We have three core revenue streams. One of them is contract manufacturing, or private labeling. The other one is our own product Splash Nano which is a drink additive. And then the last is we open sourced the technology and sell that as a business-to-business platform so that people can infuse their own products with our fast-acting emulsions. We’re working on a licensing model that will allow other states to create that same consistency, where we send a black box model out to them, and then they infuse the cannabis and then turn that into a product.
Green: Moving on to Katherine here. Tell me about Happy Chance, and how you came up with the brand concept and the product idea.
Knowlton: Going back to what I touched on earlier, many traditional edibles in the space are brownies, cookies and candy type of products that do not contribute to wellness. I wanted to give the wellness driven consumer an option in cannabis. I wanted to create a powerhouse edible that was not only functional and complete but that elevated the consumer’s experience as a whole because of the ingredients we choose and the whole cannabis we source.
I’m someone who values better-for-you products that contribute to optimal health and well-being. So, I set out to make something. I didn’t really know what I wanted to make in the beginning. I bought a dehydrator and a food processor, and I started messing around with different applications in my kitchen. Over 100 variations later, the fruit bite was born.
The fruit bite is made with dates – a natural sugar that delivers nutritional power: a low glycemic index and high in vitamins, minerals and antioxidants. A sweet you can feel great about. And we use pumpkin seeds which have a lot of great protein. We are working with a company in California that takes imperfect fruits and vegetables and upcycles that back into the food supply chain. We utilize the whole fruits and vegetables as a dried intermediate, capturing all the flavor of nutrients. No added natural flavors and nothing from concentrate.
Green: How does the consistency differ from a gummy?
Knowlton: The consistency is similar to a Lara bar or an Rx bar. Essentially, it’s that same consistency in a bite form and so it’s very different than a gummy. It’s a low dose, low sugar alternative to the modern-day gummy.
Green: So, you’ve got this healthy concept for the fruit bite. You’re looking at suppliers and technologies to infuse the product. How did you finally decide on Splash Nano?
Knowlton: I watched my partner lose his company a few years ago to a larger vertically integrated company. The MSO promised the moon and the stars, and they got lost in the weeds of their eco-system, ultimately losing their company. That said, I was very sensitive when I first started on this journey. I even took on my own partners who didn’t work out either. I spoke with a lot of manufacturers in the selection process. Splash Nano was the tenth manufacturer I spoke with.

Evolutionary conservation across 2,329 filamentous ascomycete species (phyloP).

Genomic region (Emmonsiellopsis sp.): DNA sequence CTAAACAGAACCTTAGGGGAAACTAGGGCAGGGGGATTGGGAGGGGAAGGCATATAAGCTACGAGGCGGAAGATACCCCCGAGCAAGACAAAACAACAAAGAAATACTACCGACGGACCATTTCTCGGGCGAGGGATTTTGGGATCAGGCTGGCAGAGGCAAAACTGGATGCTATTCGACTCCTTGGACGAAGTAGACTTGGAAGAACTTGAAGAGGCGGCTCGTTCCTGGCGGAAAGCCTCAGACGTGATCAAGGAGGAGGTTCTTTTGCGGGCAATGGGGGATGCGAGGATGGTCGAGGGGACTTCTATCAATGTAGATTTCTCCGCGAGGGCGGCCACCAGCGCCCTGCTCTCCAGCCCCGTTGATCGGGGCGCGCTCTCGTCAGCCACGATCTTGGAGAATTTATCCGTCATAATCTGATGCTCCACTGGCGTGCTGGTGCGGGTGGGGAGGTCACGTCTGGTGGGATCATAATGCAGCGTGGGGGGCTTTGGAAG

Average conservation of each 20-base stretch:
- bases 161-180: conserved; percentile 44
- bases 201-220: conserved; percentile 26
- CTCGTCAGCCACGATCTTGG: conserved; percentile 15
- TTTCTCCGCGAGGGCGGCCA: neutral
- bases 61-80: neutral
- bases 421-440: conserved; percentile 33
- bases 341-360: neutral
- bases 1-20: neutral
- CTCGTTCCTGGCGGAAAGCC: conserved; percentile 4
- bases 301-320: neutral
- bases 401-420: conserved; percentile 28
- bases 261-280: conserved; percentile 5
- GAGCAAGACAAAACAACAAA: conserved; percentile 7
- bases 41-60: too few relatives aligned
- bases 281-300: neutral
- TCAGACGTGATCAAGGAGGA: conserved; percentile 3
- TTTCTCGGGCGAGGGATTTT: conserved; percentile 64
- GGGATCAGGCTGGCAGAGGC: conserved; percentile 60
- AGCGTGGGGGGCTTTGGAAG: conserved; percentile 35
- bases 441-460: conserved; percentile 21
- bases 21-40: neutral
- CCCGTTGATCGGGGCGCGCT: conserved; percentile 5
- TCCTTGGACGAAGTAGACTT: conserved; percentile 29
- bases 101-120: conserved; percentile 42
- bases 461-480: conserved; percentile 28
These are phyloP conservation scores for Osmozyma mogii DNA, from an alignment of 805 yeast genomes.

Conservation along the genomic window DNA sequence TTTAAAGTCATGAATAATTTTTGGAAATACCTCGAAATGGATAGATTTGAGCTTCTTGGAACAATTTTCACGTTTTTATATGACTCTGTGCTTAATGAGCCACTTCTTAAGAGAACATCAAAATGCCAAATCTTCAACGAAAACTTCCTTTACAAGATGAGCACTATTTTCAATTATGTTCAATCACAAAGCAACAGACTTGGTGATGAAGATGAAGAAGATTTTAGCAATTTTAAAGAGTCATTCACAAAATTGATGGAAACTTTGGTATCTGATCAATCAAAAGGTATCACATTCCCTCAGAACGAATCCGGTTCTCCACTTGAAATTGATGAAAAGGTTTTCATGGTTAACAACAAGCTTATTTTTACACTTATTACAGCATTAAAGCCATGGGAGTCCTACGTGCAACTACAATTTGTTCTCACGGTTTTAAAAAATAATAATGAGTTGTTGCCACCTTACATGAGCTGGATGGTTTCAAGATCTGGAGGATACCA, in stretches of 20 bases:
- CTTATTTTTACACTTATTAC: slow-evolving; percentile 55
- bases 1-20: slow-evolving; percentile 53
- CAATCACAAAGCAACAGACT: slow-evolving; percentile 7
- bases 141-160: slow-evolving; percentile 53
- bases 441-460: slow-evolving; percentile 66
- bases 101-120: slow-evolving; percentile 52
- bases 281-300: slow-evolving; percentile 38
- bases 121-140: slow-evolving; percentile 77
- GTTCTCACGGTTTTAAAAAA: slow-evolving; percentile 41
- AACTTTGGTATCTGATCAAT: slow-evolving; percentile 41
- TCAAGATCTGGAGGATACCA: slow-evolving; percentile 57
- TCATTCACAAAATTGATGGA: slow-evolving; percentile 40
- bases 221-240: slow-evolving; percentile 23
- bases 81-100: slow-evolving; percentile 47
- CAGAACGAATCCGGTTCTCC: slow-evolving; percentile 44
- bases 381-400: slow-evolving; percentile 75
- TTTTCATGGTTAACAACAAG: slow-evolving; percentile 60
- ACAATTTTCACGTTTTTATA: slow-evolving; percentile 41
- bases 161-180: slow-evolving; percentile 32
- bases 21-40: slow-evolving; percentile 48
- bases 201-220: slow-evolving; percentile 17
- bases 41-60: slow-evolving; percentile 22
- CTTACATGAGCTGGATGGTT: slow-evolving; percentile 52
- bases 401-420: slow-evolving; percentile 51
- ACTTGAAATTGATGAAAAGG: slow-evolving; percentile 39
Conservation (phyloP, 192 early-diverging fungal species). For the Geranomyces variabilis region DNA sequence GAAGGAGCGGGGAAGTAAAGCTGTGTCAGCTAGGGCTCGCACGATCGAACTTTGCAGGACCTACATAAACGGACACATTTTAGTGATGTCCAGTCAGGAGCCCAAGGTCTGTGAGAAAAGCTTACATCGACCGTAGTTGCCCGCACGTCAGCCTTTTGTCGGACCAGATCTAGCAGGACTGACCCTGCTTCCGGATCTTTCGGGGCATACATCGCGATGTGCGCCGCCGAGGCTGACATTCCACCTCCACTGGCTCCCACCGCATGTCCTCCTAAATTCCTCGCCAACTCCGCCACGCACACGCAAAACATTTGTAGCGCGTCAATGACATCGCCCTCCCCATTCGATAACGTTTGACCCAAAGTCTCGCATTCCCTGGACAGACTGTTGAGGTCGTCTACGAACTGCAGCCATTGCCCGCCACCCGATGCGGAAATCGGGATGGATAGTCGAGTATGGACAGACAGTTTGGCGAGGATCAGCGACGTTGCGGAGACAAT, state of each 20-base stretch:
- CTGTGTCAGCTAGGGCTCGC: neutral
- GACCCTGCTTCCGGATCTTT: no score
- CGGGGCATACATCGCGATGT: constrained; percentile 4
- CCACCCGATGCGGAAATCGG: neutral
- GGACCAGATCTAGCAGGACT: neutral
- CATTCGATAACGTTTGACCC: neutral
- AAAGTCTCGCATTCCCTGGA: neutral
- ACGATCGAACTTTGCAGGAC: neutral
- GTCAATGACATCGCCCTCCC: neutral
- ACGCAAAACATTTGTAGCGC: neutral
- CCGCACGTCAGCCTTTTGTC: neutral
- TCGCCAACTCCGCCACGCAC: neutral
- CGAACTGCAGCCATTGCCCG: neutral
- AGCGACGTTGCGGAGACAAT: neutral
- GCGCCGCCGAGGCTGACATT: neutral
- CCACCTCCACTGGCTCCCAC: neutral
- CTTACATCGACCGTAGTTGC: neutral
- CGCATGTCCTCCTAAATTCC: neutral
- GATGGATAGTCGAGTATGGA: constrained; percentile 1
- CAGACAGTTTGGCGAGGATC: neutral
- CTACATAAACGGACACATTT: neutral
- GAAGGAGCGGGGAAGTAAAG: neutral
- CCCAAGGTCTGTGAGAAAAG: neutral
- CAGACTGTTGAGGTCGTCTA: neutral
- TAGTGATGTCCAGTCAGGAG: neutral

It was a very organic way of meeting. I am also based in Santa Barbara where Splash Nano is located. My partner’s brother shared an office space with Kalon, so we met through that connection. I learned right away that Splash was founded on wellness, much like Happy Chance. It was important to source clean cannabis, an aspect that Kalon and his team take pride in. We quickly discovered that Kalon’s Splash Nano technology was going to work in my product. Happy Chance immediately found a home, and it has been an organic evolution of realistic business and friendship.
Green: Kalon, I’d love to get your perspective as well. How do you think about partnering with brands?
Baird: Because of our contract manufacturing experience, we’ve been able to touch approximately 50 brands over our three-year tenure in this space. We’ve seen kind of everything from the multi-state operator to the owner-operator and everything in between. I developed a passion for working with these smaller brands for a lot of different reasons. This industry is built on the success of small mom and pops. Yes, the multi-state operators do have a place and they absolutely add a lot of value. But at the same time, they have their own natural challenges. You have essentially a culture of employees versus a business owner that’s making a lot of their own decisions.
There are advantages to somebody like Katherine, who’s in the trenches of business, and understands the ebbs and flows and ups and downs of this industry and be able to get through some of those challenges a lot more organically and a lot more sustainably. Katherine has such a deep pulse on her business and on her customer and on her own money. She tends to make a lot more calculated decisions, and I really appreciate that.
There’s a lot of waste that gets accumulated in this industry through packaging, through bad decisions, and over extensions of capital. It’s sad to watch and you see these people that have great potential, but it’s kind of lost in this sort of the framework of a large organization. Again, I like multi-state operators, they’re great. There’s nothing wrong with them, but it’s just a different flavor. I’m trying to highlight the fact that working with somebody that has a pulse on her business, and the passion for what she’s doing is wonderful. It’s not just about making money; it’s about adding value.
Green: Katherine, talk to me about sustainability and how you’ve woven that into your product.